Venture capitalists still see a lot that interests them, but it's mostly not in glamorous, sexy industries like the Internet.
Speaking at a breakfast panel discussion at FORTUNE's Brainstorm conference Friday morning, several prominent VCs talked about the industries and regions where they are focusing most of their attention.
Gary Rieschel, the founder of Qiming Venture Capital Partners, a firm focusing on early-stage companies in China, said that medical technology firms and energy start-ups in China are two areas that excite him the most.
Other VCs also raved about the prospects in China.
Kevin Fong, managing director of the Mayfield Fund, said that one of his most promising investments is in a company called Sports GG, which has developed a service that allows Chinese consumers to legally bet on sports using their cell phones.
Fong said that Sports GG is up and running for the current FIFA World Cup and has been a big success so far.
Still, one VC said that while the Chinese market obviously is very lucrative, India might actually be a better market to bet on right now.
"I am more interested in India than China," said Aneel Bhusri of Greylock Partners. "People are so focused on China and I am surprised that they are not paying as much attention to India."
Bhusri said the fact that India already has a strong, vibrant technology sector is one reason his firm is investing more heavily there. He added that it's more likely that Indian consumers will act more like consumers in the U.S. and Western Europe, which means that it should be easier for U.S. VC firms to identify businesses that will be successful there.
Wowed by wireless
One thing that the VCs and other industry experts on the panel could agree on was that broadband wireless companies, as opposed to PC-focused Internet firms, seem to hold the most promise for investors.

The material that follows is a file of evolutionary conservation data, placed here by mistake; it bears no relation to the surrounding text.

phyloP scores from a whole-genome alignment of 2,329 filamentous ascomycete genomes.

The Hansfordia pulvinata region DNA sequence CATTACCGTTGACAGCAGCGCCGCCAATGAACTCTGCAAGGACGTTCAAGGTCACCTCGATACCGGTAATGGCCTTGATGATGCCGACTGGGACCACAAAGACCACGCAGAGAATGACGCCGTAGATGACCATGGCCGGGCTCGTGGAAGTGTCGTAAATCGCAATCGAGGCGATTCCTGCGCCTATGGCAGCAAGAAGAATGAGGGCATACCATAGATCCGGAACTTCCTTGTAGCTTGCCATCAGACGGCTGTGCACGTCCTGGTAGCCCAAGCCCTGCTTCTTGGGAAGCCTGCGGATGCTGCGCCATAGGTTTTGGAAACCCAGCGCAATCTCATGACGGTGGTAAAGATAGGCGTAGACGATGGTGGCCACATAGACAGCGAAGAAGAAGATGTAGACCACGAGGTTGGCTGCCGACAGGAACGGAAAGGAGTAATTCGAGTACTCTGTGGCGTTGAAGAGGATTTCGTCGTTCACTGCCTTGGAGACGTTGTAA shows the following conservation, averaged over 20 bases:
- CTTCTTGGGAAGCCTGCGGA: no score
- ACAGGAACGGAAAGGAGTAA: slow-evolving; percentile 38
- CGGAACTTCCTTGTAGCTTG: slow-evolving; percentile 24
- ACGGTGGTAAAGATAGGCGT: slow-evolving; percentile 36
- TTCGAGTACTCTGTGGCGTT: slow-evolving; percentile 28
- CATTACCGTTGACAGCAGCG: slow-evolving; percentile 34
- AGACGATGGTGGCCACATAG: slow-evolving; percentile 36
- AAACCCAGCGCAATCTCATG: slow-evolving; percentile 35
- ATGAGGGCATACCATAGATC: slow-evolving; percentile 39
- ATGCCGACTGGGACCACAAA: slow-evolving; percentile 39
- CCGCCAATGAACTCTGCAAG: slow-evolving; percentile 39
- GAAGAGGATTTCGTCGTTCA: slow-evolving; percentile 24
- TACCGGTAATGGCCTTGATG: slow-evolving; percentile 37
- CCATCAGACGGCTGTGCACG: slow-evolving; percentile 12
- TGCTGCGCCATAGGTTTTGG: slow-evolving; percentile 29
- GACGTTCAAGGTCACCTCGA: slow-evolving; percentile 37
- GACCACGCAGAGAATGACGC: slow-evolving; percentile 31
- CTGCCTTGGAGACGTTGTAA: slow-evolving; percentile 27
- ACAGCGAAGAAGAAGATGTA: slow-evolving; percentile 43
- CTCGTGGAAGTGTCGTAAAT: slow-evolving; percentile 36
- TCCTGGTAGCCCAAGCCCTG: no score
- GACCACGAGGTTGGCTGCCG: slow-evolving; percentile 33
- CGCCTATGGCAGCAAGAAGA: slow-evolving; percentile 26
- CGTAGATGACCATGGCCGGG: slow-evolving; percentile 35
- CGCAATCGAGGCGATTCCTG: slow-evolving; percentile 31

"The phone is now the center of innovation," said Mark Anderson, president of Strategic News Service, an Internet newsletter focusing on technology trends.
Kamran Elahian, chairman of Global Catalyst Partners, said that the semiconductor sector is still booming, as long as you're looking at companies exposed to wireless.
"We feel very comfortable investing in basic technology like chips," he said, adding that one of his firm's most intriguing investments is in a company called Beceem Communications, which develops wireless chipsets that can be used in phones and other mobile devices.
Mary Meeker, the influential Internet and software analyst from Morgan Stanley, added that she expects more companies to focus on mobile commerce, citing the fact that most consumers appear to be willing to pay to download games and ring tones on their phones, even though they would probably not pay for similar services on their computers.
The potential for mobile advertising is also attracting attention. Mayfield's Fong said his firm has invested in a start-up called Black Arrow that is experimenting with what types of ads will work on cell phones as well as other forms of media technology, such as digital video recorders.
Still, the PC-based Internet is not dead. Greylock's Bhusri said that one admittedly mundane way his firm is looking to cash in on the popularity of consumer Web sites is through data storage companies since they are a natural beneficiary of the explosive growth of sites that allow people to host and share media files.
But none of the VCs present talked about trying to find (or fund) the next Google. So it seems that the "smart money" is focused more on innovation, rather than duplication.